I have every confidence that the hardworking brave men and women who work at the NSA are not abusing this database as it stands right now. Some would disagree with me in that assumption, but let’s proceed under that assumption that they are law-abiding individuals who are not abusing their access to this database. Who’s to say that the NSA will always be inhabited only by such people?
We know that in time people tend to abuse these types of government programs. We know from the Church Report back in the 1970s that every administration from F.D.R. through Nixon used our nation’s intelligence gathering entities to engage in political espionage. It’s not a question of if things like this will be abused; it’s a question of when they will ultimately be abused. It’s our job as U.S. Senators to help protect the American people against excessive risk to this type of abuse.
That’s why I worked with Senator Leahy to introduce the USA Freedom Act. It directly addresses the bulk data collection issue while preserving essential intelligence-communicating capabilities. Rather than relying on the government’s interpretation of the word “relevant,” our bill requires that NSA requests include a specific selection term to identify a specific target. The NSA would then use the term to limit to the greatest extent reasonably practicable the scope of its request. This bill would enable the court to invite pre-cleared privacy experts to help decide how to address novel questions of law, if the court wants any input. The bill would also increase our security by providing emergency authority when a target of surveillance enters the United States, to cause serious bodily harm or death. The USA Freedom Act also implements the changes necessary to come in line with bush-era nuclear treaties.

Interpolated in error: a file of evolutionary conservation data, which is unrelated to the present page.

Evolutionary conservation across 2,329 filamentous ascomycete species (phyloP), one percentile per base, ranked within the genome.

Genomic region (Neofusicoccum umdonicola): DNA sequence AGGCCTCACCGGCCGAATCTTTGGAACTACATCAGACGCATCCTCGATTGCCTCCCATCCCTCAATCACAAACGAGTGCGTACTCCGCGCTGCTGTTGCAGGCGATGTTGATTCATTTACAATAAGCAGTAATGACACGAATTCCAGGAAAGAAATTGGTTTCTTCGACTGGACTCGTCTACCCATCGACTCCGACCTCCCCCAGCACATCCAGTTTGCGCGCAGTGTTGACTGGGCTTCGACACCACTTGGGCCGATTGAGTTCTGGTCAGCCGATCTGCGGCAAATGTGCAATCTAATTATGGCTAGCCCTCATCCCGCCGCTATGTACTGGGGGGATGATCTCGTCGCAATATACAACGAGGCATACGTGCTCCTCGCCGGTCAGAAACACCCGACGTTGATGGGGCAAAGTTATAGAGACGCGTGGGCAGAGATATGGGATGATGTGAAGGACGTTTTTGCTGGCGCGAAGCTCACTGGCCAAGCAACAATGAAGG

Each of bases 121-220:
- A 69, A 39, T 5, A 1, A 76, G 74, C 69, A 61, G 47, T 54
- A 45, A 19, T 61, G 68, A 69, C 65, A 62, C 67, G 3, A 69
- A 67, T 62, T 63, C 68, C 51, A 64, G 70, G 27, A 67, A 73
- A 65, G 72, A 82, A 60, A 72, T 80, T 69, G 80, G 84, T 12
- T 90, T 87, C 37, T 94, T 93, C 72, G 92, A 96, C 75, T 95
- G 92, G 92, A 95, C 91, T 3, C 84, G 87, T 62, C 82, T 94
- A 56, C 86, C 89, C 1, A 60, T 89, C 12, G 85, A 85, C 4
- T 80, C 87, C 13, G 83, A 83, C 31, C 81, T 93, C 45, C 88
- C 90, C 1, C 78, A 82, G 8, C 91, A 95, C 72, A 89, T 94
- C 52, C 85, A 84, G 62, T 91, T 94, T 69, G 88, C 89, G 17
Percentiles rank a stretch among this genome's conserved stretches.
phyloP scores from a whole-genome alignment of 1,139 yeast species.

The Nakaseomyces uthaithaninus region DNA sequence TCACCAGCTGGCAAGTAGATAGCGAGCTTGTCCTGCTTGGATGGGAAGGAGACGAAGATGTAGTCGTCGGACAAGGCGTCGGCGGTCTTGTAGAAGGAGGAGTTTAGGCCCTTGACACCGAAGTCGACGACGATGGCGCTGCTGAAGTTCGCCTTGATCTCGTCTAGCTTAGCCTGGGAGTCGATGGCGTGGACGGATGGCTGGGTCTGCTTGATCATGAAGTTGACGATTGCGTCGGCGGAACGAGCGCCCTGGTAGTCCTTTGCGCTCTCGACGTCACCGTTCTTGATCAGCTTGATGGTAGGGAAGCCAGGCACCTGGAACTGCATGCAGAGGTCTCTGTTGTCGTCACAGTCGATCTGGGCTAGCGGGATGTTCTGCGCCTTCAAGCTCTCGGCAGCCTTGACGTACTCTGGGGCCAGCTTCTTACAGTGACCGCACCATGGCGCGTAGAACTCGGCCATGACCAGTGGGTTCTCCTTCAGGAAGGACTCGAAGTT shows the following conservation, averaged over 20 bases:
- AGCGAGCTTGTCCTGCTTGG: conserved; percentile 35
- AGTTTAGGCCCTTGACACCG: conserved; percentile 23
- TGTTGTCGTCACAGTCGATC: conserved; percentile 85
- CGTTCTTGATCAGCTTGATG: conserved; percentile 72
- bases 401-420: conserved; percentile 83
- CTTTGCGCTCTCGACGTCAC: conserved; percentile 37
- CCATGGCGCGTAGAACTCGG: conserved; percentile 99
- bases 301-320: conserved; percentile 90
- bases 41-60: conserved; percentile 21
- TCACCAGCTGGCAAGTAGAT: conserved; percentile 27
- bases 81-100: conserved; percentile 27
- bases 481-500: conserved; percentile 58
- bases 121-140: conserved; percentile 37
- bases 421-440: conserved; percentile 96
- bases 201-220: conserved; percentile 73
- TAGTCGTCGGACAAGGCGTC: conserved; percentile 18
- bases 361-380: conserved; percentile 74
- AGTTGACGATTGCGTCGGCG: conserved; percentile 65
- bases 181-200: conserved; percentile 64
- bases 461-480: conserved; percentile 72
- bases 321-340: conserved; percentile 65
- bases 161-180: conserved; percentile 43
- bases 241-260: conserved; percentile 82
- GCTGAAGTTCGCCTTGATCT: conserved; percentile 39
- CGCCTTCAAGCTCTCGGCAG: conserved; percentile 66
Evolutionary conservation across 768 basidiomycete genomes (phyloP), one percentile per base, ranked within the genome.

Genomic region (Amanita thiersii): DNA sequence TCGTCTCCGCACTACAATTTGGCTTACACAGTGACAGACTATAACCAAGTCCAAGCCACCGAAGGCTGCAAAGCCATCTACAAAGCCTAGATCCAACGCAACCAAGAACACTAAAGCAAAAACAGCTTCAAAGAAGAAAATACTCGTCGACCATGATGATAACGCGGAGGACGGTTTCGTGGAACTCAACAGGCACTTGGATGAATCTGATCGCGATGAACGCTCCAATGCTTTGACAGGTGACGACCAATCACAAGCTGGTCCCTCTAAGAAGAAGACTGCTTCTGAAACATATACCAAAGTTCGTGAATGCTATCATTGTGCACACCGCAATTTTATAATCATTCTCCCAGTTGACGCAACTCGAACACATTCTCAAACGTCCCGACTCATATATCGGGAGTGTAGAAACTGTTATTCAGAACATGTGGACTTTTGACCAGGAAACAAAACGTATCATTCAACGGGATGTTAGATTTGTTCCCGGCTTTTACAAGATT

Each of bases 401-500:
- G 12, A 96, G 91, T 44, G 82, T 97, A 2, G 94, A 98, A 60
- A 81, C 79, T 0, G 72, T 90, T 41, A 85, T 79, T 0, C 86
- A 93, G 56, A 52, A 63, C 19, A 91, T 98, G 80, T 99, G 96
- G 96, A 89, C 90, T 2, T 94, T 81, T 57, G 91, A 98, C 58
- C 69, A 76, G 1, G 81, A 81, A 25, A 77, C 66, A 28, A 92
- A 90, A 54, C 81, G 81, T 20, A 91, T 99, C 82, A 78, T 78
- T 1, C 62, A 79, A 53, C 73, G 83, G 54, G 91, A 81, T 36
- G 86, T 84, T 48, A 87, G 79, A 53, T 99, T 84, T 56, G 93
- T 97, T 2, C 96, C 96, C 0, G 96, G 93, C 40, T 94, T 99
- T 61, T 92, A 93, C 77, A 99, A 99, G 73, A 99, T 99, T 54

This bill was negotiated in consultation with the House Judiciary Committee, the House Intelligence Committee, and the intelligence community at large. Just last week, the House of Representatives passed the USA Freedom Act in an overwhelming vote of 338–88. It enjoys broad support from industry and privacy groups. The USA Freedom Act is an important compromise that will preserve the legacy of the Fourth Amendment as it enables us to protect Americans’ privacy while giving the government the tools it needs to keep us safe. The Senate needs to have an open debate on this important reform and earn back the trust of the American people.